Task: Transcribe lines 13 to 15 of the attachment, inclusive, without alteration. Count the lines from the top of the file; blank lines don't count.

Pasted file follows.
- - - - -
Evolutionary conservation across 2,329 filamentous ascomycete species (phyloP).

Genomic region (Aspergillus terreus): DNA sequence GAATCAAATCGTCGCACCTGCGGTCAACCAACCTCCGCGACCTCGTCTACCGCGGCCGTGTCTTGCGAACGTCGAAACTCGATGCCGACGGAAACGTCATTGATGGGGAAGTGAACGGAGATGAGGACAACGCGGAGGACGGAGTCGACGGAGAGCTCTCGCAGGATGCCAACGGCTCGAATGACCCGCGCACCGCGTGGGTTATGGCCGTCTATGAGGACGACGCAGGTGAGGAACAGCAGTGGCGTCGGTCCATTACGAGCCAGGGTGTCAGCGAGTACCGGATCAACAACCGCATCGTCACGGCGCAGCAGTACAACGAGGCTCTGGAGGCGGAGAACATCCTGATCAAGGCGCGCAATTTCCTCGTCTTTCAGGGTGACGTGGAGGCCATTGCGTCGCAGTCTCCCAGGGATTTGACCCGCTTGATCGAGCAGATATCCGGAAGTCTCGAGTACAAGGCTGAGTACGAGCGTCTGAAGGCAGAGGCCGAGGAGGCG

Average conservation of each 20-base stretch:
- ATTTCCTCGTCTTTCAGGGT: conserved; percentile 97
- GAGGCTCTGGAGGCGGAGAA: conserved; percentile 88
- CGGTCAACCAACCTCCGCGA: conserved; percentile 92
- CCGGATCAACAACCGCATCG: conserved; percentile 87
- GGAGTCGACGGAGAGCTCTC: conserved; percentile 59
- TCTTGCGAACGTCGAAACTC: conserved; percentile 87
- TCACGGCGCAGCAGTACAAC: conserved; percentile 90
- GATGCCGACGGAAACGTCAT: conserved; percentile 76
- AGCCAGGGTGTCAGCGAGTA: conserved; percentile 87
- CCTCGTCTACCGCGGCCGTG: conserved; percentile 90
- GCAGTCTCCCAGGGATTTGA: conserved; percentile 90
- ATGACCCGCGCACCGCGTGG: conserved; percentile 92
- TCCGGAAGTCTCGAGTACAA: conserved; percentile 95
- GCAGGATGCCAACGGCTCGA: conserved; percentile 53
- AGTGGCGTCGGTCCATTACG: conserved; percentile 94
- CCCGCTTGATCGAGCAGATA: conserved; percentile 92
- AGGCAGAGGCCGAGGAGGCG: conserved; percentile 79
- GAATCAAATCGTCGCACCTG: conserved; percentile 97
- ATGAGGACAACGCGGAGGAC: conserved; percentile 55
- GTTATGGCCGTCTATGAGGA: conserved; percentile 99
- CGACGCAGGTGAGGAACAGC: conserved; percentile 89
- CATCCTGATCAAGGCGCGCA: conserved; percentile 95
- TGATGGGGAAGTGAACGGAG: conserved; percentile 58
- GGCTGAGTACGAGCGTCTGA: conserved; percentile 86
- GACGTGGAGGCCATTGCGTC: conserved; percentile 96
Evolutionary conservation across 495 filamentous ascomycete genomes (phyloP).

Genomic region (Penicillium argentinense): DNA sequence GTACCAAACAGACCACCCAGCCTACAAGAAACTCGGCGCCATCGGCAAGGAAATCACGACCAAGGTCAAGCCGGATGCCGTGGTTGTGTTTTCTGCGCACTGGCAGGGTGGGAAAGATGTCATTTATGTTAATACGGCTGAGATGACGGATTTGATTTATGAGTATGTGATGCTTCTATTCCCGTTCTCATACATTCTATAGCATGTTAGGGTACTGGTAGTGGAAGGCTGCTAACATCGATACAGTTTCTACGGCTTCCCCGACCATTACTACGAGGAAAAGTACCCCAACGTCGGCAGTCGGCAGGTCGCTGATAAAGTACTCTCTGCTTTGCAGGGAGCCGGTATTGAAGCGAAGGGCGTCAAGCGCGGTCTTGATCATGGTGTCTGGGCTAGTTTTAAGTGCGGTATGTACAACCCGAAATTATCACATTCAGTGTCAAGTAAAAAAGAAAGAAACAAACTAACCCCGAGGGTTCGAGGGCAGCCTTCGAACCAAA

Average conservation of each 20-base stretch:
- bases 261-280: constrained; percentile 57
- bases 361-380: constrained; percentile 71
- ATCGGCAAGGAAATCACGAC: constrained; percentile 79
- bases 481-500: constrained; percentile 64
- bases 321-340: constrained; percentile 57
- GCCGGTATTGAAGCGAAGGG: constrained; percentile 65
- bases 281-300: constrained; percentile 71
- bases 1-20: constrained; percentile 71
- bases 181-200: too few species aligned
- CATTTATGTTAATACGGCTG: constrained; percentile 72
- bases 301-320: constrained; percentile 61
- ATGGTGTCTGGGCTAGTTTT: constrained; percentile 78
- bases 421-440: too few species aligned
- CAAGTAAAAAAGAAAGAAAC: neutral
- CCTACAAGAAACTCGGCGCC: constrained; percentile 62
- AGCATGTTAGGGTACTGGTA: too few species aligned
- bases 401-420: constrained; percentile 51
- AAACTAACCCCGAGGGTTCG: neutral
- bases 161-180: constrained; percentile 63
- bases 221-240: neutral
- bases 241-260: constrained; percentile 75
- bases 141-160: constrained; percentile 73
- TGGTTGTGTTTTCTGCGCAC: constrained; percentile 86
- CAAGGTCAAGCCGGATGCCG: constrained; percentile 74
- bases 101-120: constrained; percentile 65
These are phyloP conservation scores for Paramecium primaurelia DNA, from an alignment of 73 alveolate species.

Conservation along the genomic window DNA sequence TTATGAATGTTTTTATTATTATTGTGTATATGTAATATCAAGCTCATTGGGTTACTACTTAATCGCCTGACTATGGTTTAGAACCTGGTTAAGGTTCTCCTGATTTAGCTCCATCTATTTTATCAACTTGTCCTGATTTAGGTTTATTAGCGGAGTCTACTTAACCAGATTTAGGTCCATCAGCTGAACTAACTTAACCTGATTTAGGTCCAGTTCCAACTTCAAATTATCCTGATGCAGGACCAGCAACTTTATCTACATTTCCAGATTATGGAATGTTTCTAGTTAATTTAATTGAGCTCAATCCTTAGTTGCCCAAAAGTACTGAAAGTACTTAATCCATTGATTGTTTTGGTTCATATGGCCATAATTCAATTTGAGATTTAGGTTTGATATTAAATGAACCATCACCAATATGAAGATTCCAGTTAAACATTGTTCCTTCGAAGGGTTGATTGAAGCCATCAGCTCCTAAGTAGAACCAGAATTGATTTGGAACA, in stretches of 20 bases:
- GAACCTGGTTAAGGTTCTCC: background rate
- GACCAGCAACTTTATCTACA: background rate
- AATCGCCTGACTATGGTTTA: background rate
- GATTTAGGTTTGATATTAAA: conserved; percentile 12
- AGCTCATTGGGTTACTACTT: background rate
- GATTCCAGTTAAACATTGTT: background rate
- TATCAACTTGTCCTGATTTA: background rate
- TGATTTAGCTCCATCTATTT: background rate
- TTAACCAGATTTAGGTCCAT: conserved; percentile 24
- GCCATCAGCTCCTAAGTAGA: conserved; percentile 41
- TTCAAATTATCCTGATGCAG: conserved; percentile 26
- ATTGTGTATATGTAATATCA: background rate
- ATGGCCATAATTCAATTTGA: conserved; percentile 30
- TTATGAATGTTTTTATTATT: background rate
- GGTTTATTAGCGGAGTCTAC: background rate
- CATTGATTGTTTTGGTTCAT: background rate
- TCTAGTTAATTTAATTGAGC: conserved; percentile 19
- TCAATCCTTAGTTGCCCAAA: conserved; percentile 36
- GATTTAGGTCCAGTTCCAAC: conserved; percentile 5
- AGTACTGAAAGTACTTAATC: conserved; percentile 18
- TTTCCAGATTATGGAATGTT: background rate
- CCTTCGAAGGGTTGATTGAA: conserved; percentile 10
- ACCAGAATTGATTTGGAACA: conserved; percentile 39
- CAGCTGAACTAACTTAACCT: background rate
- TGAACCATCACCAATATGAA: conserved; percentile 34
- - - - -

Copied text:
- CCTCGTCTACCGCGGCCGTG: conserved; percentile 90
- GCAGTCTCCCAGGGATTTGA: conserved; percentile 90
- ATGACCCGCGCACCGCGTGG: conserved; percentile 92